A Clean Slate

Faces of Abington: Mr. James Doucette, custodian


Meagan McCadden

On December 2, 2019, custodian Mr. Doucette cleans the tables and floors in the middle school cafeteria.

It is not all the time in life when someone polishes up your mistakes with a swift stroke of a mop, but the janitorial staff at Abington Middle-High school makes sure this is a reality every single day.

In 2017, Abington Public Schools received a new school building. Three schools merged: the high school (9-12), middle school (5-8), and early education program (Pre-K) into a new $96 million dollar school. Features like a state-of-the-art auditorium, a beautiful new gymnasium, and spacious classrooms were part of the new school.

Keeping the school clean and beautiful is a top priority to the Abington Public School custodians. These employees try to make it so the students do not have to worry about returning each day to an anything less than an immaculate building.

It’s tough seeing someone who doesn’t care about the building as much as we do.”

— Mr. James Doucette

Mr. James Doucette has been on the custodial staff since 2016. Prior to his current position here, he was a Massachusetts State Trooper for 29 years. So, not only did he make a difference in Abington, but he also made a difference for the state as a whole.

He enjoys his work at the Abington Public Schools. “It is nice because you get to be around people and talk to them.” Being a Massachusetts State Trooper consisted of a lot of alone time in his cruiser scouting for potential incidents.

Here at the Middle-High School, he comes in every weekday to clean up the mess that the students make in the cafeteria area. The most important part of Mr. Doucette’s job is to ensure that the floors are clean.  He said that his favorite part of the job is “when everything is all done and looks good and you are satisfied with what you have done.” He takes pride in his job.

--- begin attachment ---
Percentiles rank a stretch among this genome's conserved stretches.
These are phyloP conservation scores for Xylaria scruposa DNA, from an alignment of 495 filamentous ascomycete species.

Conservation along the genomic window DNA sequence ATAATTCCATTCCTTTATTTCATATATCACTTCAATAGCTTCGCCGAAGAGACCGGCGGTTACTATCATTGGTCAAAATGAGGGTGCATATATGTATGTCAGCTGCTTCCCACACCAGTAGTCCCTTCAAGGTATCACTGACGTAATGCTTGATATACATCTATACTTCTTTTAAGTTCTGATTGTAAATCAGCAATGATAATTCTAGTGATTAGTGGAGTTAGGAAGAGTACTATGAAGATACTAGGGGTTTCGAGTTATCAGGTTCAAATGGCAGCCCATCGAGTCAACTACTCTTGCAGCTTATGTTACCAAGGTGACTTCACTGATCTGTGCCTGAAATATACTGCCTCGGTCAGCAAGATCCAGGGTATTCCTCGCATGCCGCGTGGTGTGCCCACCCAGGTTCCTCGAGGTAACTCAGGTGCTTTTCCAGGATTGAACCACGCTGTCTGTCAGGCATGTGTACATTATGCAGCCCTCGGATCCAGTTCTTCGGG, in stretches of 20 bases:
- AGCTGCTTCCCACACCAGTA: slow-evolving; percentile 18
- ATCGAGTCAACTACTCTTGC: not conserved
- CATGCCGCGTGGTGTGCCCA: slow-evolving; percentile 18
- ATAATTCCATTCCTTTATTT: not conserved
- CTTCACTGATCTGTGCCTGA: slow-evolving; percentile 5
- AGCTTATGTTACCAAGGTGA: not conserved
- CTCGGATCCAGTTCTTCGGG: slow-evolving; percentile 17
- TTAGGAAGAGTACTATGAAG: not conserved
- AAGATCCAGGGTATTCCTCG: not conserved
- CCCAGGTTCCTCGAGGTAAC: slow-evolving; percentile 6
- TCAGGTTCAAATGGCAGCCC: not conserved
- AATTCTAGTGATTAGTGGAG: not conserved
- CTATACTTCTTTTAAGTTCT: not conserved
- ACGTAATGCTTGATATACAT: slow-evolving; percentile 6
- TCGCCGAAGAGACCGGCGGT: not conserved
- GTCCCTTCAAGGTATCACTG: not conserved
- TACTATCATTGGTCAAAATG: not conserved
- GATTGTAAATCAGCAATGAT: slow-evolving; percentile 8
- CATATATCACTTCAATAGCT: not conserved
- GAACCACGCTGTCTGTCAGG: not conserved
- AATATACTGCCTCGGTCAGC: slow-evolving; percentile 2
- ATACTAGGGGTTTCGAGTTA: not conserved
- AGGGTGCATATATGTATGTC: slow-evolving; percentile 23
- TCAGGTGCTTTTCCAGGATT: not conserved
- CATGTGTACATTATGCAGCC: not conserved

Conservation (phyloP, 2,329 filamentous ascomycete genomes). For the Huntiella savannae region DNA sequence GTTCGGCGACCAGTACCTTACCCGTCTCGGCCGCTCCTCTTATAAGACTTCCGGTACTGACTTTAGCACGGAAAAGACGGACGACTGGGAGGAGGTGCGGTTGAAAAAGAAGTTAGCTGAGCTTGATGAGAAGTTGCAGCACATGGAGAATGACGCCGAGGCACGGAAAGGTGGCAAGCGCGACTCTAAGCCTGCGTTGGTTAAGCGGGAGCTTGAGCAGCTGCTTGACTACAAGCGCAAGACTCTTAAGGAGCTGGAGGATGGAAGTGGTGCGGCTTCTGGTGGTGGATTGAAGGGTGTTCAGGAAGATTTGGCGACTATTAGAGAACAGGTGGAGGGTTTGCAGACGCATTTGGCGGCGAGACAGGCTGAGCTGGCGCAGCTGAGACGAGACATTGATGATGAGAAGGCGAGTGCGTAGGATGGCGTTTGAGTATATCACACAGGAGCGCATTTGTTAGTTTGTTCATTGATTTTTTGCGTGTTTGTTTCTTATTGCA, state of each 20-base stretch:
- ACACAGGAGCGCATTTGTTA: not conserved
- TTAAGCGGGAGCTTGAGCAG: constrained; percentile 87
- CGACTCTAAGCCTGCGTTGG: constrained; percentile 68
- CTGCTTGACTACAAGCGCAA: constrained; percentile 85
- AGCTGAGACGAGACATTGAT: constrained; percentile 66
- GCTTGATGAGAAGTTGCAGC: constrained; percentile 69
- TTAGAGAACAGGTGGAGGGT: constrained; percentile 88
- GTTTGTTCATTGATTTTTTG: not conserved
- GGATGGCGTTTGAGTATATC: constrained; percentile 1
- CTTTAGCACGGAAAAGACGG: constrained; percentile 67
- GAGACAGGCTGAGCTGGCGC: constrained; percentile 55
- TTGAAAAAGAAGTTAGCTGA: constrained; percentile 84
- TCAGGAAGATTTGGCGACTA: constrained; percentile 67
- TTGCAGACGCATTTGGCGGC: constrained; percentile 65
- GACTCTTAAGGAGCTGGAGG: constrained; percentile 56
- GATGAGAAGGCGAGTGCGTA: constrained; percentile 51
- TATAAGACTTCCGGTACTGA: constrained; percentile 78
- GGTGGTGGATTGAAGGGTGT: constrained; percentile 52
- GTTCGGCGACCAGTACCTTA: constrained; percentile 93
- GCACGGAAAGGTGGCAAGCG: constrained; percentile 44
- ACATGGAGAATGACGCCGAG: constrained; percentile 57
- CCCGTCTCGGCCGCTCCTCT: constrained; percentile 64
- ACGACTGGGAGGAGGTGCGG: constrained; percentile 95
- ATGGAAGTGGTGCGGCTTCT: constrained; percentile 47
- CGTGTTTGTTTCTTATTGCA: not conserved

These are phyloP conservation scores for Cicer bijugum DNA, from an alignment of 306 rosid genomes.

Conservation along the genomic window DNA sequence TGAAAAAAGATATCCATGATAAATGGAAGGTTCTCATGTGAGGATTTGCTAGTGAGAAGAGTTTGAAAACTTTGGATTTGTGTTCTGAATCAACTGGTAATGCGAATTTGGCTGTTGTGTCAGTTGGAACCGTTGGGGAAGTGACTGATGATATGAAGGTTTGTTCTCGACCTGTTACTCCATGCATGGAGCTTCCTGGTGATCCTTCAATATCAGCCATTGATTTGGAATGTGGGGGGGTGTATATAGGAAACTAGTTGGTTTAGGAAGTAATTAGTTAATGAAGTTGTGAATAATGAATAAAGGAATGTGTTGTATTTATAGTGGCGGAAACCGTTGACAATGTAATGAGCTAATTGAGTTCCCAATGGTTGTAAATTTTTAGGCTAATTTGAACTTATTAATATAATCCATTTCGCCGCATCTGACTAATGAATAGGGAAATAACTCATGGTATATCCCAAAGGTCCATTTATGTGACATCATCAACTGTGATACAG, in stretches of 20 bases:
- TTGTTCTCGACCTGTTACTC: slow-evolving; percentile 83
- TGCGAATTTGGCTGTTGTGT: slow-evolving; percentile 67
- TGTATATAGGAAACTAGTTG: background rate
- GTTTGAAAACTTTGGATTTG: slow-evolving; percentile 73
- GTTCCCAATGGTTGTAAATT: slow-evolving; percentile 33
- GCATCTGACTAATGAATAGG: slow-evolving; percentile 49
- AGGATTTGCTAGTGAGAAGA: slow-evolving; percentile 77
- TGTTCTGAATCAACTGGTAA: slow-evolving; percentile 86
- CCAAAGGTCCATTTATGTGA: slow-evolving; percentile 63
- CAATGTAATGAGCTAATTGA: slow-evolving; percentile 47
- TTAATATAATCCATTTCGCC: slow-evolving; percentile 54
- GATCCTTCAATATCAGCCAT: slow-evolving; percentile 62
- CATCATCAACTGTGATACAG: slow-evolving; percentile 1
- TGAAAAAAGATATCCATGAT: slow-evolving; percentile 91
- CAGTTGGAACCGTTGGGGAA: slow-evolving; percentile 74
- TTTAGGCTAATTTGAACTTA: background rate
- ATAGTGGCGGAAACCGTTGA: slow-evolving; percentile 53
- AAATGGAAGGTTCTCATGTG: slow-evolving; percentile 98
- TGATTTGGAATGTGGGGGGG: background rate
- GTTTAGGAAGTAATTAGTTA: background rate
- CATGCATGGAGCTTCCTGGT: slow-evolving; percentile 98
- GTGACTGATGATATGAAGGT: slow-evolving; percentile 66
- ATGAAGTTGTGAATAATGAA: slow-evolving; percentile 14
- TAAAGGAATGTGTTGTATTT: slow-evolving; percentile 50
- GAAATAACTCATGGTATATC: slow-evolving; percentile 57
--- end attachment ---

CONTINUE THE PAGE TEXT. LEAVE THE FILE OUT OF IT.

Growing up, Mr. Doucette had the tendency to keep things neat and still to this day he does as well. He said, “My friend’s father used to own a janitorial company that my friends and I would work at.” Little did he know that some odd years later, the knowledge and skill he had acquired through that small job would be useful and practical in his current one.

Mr. Doucette moved here from South Boston in 1998 where he would eventually raise six kids who all went to Abington Public Schools. They all have attended college. His wife, too plays a major role in the community. Susan Doucette is the head cafeteria worker for the middle school and high school students.

A typical workday for Mr. Doucette is a four-hour shift. Within the four hours, he cleans the cafeteria, kitchen, and the Green Wave Café. Eating lunch in such clean facilities every day makes people sometimes forget the people behind the scenes who made it possible. It takes a lot of hard work to do these tasks.

According to Mr. Doucette’s health app on his phone, he typically walks around 15,000 steps during a shift. That said, the job is not as easy as some may presume. But the physical work is not the toughest part of his job. Mr. Doucette said, “[It’s] seeing vandalism in such a beautiful school. It’s tough seeing someone who doesn’t care about the building as much as we do.”

A particular story that Mr. Doucette shared took place in 2016 in the old high school building. “I took care of the third floor.” On that floor was Mr. Doucette’s worst and most constant nightmare. “There was this one classroom on the third floor.  We used to call it the ‘Texas Road House’ because there was always a big mess at the end of the day.”

He continued to describe the cycle of madness, “Every day you would walk into the mess, clean it up, and then return to the same exact mess the next day.” One can only imagine how tedious this must have been.

The student body should ultimately take care of the facilities they are in. Why make Mr. Doucette and the rest of the janitorial staffs job harder? Think big picture.

Abington Public schools would be a mess, literally and figuratively, without people like Mr. Doucette and the rest of the janitorial staff.